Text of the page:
European citizenship and free movement after Brexit
in The European Union after Brexit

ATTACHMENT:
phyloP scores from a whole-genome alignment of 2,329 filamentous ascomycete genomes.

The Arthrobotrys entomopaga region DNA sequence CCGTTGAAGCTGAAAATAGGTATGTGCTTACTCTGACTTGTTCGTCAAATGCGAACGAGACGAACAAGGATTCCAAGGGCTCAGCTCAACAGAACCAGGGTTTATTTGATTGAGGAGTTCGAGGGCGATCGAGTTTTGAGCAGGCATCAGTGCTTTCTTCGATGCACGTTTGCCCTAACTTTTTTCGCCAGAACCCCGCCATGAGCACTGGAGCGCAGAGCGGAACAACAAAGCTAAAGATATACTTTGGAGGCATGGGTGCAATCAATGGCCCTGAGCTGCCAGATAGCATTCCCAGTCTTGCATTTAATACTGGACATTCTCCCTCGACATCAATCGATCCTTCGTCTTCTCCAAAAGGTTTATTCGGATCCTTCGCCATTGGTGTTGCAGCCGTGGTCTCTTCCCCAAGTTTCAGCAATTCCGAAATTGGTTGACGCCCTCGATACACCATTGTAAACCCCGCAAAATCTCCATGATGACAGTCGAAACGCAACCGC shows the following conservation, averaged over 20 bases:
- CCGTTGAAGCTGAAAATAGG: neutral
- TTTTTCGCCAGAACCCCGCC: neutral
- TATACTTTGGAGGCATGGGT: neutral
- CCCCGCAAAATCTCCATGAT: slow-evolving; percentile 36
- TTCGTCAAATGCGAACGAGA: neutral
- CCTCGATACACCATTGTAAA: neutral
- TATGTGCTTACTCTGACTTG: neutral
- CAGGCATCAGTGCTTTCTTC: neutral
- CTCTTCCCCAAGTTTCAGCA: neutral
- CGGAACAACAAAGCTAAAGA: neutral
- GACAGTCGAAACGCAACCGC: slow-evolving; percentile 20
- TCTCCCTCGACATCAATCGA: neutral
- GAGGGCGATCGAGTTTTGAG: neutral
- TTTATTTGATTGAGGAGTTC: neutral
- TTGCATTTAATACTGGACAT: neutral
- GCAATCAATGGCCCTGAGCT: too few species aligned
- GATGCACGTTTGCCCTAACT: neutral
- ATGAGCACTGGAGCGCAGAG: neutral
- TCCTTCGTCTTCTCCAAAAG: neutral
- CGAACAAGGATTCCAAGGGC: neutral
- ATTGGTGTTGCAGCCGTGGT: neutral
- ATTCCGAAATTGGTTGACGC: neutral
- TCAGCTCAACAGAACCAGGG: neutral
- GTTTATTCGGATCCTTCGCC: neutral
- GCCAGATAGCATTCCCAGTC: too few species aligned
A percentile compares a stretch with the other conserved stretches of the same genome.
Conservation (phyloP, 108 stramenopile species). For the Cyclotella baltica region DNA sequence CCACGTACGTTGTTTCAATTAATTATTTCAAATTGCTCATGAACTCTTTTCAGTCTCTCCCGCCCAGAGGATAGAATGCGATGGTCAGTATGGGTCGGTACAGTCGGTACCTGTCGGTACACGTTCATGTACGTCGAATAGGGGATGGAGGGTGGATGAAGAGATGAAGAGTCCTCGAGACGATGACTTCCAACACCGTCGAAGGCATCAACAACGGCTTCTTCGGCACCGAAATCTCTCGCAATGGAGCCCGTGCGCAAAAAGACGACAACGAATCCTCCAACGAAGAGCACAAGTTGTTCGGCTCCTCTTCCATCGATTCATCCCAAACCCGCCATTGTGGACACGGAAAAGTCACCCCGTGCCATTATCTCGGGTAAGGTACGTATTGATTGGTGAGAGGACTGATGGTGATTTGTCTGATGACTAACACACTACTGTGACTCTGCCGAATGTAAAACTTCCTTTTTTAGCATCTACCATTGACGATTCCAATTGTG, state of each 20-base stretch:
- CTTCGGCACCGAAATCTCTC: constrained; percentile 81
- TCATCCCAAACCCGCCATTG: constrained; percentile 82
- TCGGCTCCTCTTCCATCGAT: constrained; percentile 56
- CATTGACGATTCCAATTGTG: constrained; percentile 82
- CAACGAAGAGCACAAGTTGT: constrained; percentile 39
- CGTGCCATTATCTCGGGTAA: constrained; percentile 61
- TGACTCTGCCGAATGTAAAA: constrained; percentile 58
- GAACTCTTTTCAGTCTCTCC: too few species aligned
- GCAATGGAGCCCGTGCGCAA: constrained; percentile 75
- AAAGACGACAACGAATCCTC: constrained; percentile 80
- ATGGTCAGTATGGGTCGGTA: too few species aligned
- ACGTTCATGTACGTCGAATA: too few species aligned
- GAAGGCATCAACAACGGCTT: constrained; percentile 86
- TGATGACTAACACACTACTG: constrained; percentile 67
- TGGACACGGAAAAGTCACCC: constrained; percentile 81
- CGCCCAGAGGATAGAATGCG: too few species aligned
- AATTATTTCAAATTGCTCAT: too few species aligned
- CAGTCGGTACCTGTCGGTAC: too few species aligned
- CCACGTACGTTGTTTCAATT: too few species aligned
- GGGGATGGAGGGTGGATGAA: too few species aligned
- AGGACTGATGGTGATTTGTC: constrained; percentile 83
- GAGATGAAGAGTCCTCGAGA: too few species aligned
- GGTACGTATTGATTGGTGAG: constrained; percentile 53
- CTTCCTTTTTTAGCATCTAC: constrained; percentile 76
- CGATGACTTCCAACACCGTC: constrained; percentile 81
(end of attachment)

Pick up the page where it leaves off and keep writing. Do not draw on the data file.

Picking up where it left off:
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The Brexit referendum has uncovered and stimulated a growing attachment to the European Union and the European project more generally, both in the UK and in the rest of the EU. The Brexit process raises uncertainties, challenges, and opportunities. While the uncertainties will fade over time, challenges such as how to ensure no border between Northern Ireland and the Republic of Ireland, functional pressures for basing access to citizenship rights on residence rather than nationality, and ongoing disagreements between EU member states about free movement rules and preferential access to social benefits, will persist. In terms of opportunities, Brexit could allow new coalitions of member states to work toward greater harmonization of social policies (more ‘social Europe’ is supported by a strong majority of Europeans) and the process also allows member state governments and EU institutions to clarify the relationship between member state and EU citizenship, including perhaps greater coordination of naturalization policies. Recalling the centrality of individual rights and shared citizenship to the European project may allow European leaders to rediscover that shared rights are the only effective way of fostering the sense of a common destiny that is necessary for any political project to have legitimacy.

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